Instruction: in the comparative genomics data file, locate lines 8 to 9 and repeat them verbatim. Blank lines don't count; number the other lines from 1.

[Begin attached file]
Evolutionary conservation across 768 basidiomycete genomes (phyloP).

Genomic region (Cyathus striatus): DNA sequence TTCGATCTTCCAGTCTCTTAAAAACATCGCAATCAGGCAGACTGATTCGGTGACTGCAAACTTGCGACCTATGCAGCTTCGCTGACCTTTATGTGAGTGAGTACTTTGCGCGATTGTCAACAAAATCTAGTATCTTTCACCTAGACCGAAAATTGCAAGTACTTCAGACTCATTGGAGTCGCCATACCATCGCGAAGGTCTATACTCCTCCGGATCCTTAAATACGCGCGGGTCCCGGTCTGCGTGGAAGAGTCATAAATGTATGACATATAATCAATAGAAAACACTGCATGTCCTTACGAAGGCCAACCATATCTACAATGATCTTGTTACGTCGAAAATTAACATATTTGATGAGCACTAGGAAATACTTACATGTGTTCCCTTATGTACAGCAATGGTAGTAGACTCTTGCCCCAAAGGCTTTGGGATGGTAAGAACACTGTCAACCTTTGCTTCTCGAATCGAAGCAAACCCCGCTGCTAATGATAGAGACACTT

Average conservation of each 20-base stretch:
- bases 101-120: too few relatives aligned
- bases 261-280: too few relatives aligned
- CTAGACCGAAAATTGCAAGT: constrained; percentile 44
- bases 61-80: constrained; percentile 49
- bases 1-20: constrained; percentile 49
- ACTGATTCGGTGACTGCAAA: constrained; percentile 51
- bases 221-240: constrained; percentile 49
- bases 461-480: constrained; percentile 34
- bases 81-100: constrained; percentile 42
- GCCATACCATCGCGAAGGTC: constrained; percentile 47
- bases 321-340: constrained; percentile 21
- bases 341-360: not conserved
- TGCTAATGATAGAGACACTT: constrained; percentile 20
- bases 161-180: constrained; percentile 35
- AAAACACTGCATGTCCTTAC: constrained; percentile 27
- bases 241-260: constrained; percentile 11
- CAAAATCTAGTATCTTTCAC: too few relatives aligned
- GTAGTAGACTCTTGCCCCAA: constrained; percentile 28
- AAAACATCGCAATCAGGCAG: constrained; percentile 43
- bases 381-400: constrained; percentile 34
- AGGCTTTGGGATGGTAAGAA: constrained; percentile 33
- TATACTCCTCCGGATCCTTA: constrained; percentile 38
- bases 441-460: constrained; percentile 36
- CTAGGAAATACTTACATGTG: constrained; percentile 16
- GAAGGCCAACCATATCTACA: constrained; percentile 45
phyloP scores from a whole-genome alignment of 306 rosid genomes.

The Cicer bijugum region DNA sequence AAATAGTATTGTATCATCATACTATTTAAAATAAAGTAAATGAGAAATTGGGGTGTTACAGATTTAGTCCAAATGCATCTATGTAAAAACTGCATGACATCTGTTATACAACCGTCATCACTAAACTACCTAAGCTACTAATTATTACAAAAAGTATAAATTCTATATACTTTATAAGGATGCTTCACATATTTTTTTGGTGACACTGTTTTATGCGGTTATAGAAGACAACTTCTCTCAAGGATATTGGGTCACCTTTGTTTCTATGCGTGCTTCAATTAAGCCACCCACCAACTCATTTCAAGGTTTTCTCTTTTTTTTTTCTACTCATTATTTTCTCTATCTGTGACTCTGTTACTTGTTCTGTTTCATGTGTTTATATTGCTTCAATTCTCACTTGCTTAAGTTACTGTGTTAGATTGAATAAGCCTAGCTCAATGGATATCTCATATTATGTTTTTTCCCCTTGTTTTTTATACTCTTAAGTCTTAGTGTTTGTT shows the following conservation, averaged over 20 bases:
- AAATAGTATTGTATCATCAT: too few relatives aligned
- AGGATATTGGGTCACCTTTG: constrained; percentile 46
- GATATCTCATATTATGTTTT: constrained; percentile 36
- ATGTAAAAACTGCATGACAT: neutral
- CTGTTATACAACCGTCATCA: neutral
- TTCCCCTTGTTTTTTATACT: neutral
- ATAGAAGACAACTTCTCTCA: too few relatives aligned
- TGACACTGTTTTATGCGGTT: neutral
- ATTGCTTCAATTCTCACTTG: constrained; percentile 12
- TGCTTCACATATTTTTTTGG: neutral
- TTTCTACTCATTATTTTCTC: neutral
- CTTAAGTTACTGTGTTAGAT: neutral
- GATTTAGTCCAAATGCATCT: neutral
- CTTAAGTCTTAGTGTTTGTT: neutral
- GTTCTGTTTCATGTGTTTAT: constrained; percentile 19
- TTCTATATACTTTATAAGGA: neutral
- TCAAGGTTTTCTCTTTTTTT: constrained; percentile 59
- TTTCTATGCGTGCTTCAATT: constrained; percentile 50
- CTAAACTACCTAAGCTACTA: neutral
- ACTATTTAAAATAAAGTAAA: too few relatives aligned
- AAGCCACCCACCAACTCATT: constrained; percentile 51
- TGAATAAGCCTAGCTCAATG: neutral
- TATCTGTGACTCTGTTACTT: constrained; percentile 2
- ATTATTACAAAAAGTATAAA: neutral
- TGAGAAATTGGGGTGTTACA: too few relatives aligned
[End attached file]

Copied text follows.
- bases 1-20: constrained; percentile 49
- ACTGATTCGGTGACTGCAAA: constrained; percentile 51